6s Capital - State of the Business

If you are referring to the Delaware Trust folks–from my understanding it was hard enough to get them to agree to participate in Blockchain related business affairs–imagine asking them to learn how to use Metamask? All in all–RWA realm is currently so small–that when I showed a TradeFi buddy of mine how much DAI is outstanding (9B) he laughed. Imagine enticing traditional folks to participate in RWAs when the TVL is less than what, $50M?

And then they see things like this :rofl:

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Who owns those $1.4M is not an easy answer.

  • At the first level, you can say that the Trustees are holding the $1.4M. They will certainly not be kept liable for not paying accrued interest tho (but you can be sure that they will hold some to pay themselves if needed). This is an accurate answer, but it is quite useless.
  • The account is held by the Trust for the benefit of the CaymanCo that is for the benefit of the Red Cross Cayman (with a bit of simplification). Again not useful, they have no power in the structure and will not see a dime.
  • The Trust Agreement is clear that the DAI facility is for the benefit of 6S. You can argue that as soon as there is a draw it is 6S problem to reimburse. Not saying it is correct, but you can understand that.
  • If you exclude intermediaries, there are only two parties: the lender (MakerDAO) and the borrower (6S). The question, therefore, is where you put the Trust and the CaymanCo. The Trust is directed (in the sense of a directed trust) by CaymanCo (but limited by the Trust Agreement). The CaymanCo is directed by Crestbridge acting for a client (I will assume 6S or an affiliate, that might be wrong, but in any case, it’s the borrower that chose the client). Nothing forces Crestbridge to listen to the client but there are also not many limitations.

It is my view that this is a borrower-controlled structure. Again, controlled doesn’t mean that the borrower can do whatever it wants. The borrower side presents it as purely administrative powers.

With MIP58 (based on Ogier’s recommendation, and the same ideas are present in Monetalis), the legal conduit is directed by MakerDAO. MakerDAO can instruct the intermediary to do things (noticeably to report). From the legal memo kindly shared by Monetalis:

The interests of the MakerDAO community will be protected by a combination of the usual protections on which the institutional holders of asset-backed securities rely and a robust trust arrangement which will effectively be controlled by the community via the governance arrangements set out in the trust instrument.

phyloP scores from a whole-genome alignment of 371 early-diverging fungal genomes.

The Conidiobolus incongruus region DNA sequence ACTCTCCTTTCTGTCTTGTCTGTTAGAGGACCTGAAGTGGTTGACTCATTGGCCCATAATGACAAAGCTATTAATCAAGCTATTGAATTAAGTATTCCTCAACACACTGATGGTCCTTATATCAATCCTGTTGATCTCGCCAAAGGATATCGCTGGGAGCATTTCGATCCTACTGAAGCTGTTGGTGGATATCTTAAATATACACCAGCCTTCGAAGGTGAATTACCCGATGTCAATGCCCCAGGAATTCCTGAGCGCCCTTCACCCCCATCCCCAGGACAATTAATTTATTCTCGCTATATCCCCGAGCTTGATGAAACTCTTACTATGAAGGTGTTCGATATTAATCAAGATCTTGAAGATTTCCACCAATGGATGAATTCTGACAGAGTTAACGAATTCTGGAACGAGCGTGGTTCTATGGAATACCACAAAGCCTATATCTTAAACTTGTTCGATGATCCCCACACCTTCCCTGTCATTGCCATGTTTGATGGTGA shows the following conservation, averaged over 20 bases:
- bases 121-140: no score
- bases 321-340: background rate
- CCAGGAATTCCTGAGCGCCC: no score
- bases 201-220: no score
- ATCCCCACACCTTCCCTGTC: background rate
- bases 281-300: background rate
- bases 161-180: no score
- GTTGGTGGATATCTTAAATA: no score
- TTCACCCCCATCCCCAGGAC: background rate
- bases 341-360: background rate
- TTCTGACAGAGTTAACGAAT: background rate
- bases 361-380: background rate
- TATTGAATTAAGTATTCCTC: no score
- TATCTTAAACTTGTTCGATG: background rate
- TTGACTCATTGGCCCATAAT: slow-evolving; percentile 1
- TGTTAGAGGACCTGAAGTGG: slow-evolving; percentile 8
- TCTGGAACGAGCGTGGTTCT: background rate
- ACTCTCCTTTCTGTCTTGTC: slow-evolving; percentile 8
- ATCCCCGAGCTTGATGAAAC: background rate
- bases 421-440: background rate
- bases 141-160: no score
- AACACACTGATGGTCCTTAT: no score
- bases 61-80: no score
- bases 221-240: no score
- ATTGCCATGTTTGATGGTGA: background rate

(trust is what I describe here as CaymanCo for simplicity as the trust should hold a company for its operation, which is why, in some jurisdiction, a Foundation is easier as it is combining both in one)

Implementation of a MakerDAO controlled structure is nevertheless more complicated as trustees are less comfortable working for a DAO and being public about it. The messaging mechanism is not that easy neither. All this is solvable nevertheless.

In both cases, you should make sure that all the intermediaries are paid.

MIP21 itself being an unsecured loan (as the token used as collateral is a dummy one, and as we can see even taking in account the cash at the Trust, it is already undercollateralized), it is my view that ultimate control of the intermediary by MakerDAO (not the borrower, not a core unit, not a Maker Representative but the MKR holders) is of paramount importance.

Otherwise, you end up having lent 1.4M DAI but the borrower telling you he didn’t borrow anything.

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Well, screw him. $9B is more than the annual budgets of at least 12 U.S. state governments, more than the total assets of any bank in the U.S. below the top 140 or so, and more than the market cap of about 20 of the S&P 500 companies. More than the annual GDP of about 80 countries.



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Hi OmahaLawyer,

As I’ve mentioned, Matt has retained the services of RWA Co. to help engage with forum/governance activity while he focuses on growing the operating company. In that light I’d like to attempt to answer some of your questions, with the caveat that I may need to gain clarification from Matt on certain technical points. Also thank you for asking this publicly so that we can continue to work towards a proper “FAQ” on how the current structure operates (and potentially address and discuss its limitations).

How and who was the 1,400,000 DAI requested and obtained, if not through a borrow request under the credit agreement by 6S? If not a borrow request, why would 1,400,000 be obtained before there was a borrow request?